The Secretary of State has today published the Northern Ireland 2019-20 Budget which will allow departments to plan for the incoming financial year.
The combined effect of additional funding and flexibilities, together with anticipated in year monitoring allocations and the delivery of savings during 2019-20 will enable departments to further protect and preserve key services.
The Budget is supported by a range of funding and flexibilities provided by the UK Government. This includes:
- £140 million of new funding, in recognition of the lack of opportunity for more fundamental service reconfiguration
- £333 million of funding from the Confidence and Supply agreement which provides £100 million in support of health transformation, £30 million for mental health and severe deprivation, £3 million for broadband and £200 million for capital spending on key infrastructure projects.
- Agreement to £130 million of existing funding normally ring-fenced for capital to be invested in ongoing public service provision.
- Allowing up to £85 million resource and £8 million capital funding from 2018-19 to be carried forward - this is in excess of the amounts normally permitted under the Budget Exchange Scheme.
An additional £28.6 million will be generated through increases of 3% above inflation in the domestic regional rate while non-domestic rates will increase by inflation only. This will help to fund key public services.
In particular this Budget will:
- Provide an increase of 3.8 % for the Department of Health against comparable actual funding levels in 2018-19 which included in year monitoring allocations. While challenges still remain due to cost pressures increasing at a higher rate this will allow the department to preserve key services, prioritise patient safety and support HSC staff in providing the best possible care. The capital allocation for the Department of Health will also enable delivery of significant investment in health and social care facilities across Northern Ireland including the flagship Maternity and Children’s Hospital and the Fire and Rescue Service regional training facility at Desertcreat. £100 million of funding from the financial annex to the Confidence and Supply Agreement will also be invested in Healthcare transformation and;
- Provide an increase of 1.1% for the Department of Education against the comparable actual funding in 2018-19 which included in year monitoring allocations. Although the pressures on school budgets are widely recognised, the funding of schools will continue to be prioritised in 2019-20. As a result of the £16.5million allocation for severe deprivation from the Confidence and Supply Agreement, there will be financial assistance towards meeting existing severe deprivation pressures in the areas of Sure Start, Nurture Units, Pathway Funding, Numeracy and Literacy and Extended Schools.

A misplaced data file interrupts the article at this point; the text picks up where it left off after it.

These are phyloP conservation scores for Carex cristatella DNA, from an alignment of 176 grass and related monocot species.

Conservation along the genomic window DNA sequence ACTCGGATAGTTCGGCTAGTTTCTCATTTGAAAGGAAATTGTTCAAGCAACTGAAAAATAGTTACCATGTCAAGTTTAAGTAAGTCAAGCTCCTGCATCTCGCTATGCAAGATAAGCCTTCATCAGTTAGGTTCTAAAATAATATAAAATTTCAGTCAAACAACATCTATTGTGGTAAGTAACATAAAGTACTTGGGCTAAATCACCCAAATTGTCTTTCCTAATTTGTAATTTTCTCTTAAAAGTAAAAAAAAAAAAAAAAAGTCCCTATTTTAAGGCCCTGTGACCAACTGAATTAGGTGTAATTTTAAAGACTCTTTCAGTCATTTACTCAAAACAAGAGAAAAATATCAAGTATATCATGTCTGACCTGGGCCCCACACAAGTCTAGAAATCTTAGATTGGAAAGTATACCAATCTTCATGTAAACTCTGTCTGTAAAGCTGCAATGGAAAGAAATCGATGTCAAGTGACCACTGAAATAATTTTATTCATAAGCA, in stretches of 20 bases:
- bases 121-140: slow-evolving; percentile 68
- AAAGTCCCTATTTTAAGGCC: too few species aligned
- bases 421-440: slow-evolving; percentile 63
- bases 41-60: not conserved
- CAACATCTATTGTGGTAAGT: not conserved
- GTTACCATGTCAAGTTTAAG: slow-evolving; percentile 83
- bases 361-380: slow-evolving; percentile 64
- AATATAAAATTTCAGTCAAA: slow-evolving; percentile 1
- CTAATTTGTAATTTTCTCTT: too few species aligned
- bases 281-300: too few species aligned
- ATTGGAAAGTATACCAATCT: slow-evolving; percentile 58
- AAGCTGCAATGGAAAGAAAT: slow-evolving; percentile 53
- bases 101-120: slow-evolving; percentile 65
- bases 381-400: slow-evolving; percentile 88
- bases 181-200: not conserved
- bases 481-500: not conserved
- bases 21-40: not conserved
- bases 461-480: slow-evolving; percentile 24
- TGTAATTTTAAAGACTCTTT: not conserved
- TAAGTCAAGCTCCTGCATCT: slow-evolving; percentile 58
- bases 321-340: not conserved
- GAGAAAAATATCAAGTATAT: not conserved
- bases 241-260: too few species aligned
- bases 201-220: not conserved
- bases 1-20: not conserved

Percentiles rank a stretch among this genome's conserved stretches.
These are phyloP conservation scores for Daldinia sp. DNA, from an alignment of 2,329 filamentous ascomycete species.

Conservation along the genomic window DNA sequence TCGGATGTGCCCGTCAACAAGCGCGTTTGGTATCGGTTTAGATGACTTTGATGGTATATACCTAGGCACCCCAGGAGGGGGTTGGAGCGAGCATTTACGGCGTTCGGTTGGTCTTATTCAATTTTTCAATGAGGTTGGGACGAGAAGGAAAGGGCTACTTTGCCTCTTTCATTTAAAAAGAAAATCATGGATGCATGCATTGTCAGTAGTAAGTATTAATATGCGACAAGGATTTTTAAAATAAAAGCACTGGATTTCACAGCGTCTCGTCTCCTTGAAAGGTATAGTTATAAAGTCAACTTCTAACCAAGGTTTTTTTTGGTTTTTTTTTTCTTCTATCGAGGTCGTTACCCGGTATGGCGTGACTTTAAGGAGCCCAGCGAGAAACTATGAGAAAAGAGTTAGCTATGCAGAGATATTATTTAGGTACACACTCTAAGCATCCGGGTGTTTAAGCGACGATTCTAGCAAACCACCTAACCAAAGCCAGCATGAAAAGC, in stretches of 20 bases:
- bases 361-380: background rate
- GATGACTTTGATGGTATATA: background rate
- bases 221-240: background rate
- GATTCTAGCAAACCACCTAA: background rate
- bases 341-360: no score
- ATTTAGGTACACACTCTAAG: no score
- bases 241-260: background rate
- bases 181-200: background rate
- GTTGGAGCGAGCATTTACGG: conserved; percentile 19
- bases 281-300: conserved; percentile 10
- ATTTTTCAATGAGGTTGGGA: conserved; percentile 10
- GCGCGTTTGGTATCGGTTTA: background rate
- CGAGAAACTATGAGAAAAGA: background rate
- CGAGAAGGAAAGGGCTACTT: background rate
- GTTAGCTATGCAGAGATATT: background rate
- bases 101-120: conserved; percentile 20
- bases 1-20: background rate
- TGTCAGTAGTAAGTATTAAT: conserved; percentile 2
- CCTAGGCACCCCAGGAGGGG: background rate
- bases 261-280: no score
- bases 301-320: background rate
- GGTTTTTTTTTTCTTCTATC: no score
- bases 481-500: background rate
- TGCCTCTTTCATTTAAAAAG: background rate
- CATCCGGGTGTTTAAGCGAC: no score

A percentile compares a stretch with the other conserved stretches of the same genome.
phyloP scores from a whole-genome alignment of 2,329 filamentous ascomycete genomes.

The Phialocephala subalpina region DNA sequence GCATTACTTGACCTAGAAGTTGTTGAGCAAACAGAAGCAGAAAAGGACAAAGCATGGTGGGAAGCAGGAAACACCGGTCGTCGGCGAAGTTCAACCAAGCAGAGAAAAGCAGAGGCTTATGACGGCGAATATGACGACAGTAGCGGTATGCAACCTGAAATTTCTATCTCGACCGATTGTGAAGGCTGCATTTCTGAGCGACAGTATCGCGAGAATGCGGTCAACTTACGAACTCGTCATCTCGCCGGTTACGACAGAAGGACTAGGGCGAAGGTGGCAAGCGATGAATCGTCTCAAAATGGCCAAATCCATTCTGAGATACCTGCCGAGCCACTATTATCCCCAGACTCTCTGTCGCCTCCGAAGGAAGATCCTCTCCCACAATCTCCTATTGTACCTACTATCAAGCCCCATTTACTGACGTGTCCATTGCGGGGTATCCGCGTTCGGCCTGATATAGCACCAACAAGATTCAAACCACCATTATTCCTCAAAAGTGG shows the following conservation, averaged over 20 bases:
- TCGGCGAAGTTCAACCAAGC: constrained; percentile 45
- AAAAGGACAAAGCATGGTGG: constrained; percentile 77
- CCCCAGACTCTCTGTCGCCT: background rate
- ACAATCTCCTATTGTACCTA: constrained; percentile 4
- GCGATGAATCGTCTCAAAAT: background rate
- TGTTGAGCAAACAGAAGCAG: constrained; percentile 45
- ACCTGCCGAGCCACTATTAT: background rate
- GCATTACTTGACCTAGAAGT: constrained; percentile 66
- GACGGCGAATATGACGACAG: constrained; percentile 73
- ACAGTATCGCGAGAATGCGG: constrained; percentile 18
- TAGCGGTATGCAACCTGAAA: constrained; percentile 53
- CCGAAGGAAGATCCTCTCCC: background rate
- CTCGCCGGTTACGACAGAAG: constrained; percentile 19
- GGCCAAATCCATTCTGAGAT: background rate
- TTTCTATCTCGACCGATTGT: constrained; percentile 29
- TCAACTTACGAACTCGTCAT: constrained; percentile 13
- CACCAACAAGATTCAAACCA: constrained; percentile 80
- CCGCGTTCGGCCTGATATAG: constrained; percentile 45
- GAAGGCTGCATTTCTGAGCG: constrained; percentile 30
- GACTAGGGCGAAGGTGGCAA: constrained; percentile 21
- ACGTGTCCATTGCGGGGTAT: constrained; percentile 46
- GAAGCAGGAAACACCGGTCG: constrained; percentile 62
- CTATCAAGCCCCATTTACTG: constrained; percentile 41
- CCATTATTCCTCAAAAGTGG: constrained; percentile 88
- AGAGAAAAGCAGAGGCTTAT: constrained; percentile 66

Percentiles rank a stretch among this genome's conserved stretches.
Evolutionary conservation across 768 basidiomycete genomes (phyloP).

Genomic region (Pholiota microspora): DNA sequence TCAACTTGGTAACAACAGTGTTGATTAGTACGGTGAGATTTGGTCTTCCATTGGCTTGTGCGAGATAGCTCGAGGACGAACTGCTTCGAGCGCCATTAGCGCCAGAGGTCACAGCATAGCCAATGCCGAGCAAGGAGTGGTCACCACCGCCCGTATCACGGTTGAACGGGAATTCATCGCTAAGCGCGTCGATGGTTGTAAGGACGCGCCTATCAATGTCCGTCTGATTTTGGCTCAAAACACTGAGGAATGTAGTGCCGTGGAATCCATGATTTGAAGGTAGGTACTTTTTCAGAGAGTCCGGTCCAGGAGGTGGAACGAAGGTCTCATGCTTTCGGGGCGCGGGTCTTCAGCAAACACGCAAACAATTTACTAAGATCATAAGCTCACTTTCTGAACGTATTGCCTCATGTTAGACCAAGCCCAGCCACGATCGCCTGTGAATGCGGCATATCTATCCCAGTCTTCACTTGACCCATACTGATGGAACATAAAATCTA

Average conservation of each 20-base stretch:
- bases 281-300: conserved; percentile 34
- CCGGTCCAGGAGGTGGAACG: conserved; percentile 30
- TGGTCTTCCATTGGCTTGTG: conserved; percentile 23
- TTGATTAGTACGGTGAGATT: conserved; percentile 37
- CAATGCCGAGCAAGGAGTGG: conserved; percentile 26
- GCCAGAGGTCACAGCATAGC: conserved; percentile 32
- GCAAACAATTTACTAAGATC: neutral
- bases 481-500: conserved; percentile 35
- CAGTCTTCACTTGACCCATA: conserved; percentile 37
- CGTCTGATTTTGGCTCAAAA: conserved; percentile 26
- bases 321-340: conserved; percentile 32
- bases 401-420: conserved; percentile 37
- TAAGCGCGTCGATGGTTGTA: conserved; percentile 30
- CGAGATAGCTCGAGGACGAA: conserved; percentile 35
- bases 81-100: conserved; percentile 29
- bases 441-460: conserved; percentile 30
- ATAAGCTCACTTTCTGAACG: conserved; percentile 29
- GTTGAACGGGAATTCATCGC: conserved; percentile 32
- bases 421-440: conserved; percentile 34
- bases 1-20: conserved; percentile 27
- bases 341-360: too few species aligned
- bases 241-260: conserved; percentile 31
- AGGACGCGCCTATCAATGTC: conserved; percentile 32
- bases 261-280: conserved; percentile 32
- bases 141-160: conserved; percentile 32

Two areas where new cross-cutting costs have arisen are in relation to exiting the EU and Pension employer costs.
£20.4 million of additional funding has been allocated for EU exit costs which was provided as part of the £2billion from the UK Government to support departments and devolved administrations in either a deal or no deal scenario.
Also included in the Department of Justice’s budget allocation is a further £16.5 million for the Police Service of Northern Ireland for EU Exit preparations in recognition of specific and unique circumstances in Northern Ireland.
Over £180 million has been included in departmental budget allocations for increased employer pension costs across the public sector. While this does not address the full level of pressures identified by departments it does represent a significant contribution towards them. Any remaining pressures will be reviewed in-year.
The financial constraints facing departments reinforces the need for departments and the wider public sector to work collaboratively to achieve outcomes for all. In a similar approach to 2018-19, this Budget also sets aside £4 million to assist departments in transforming how they deliver services.
Detailed tables showing how the budget for 2019-20 has changed against a comparable assessment for 2018-19 are available at
Notes to editors:
1. The Northern Ireland Spring Supplementary Estimates for 2018-19 are introduced today. These reflect changes to the Secretary of State’s March 2018 Budget position which have been determined through the in-year monitoring process. Details of in-year allocations were previously published in November 2018. The allocations arising from the final monitoring round of the year are available at: https://www.finance-ni.gov.uk/sites/default/files/publications/dfp/Public%20Expenditure_2018-19_%20In-Year_Final_Monitoring_Allocations_0.pdf
2. Now that departments have certainty about their funding position for 2019-20, further budgetary planning and analysis will be taken forward to develop and implement more detailed spending plans. The Budget will be enacted in legislation in due course.
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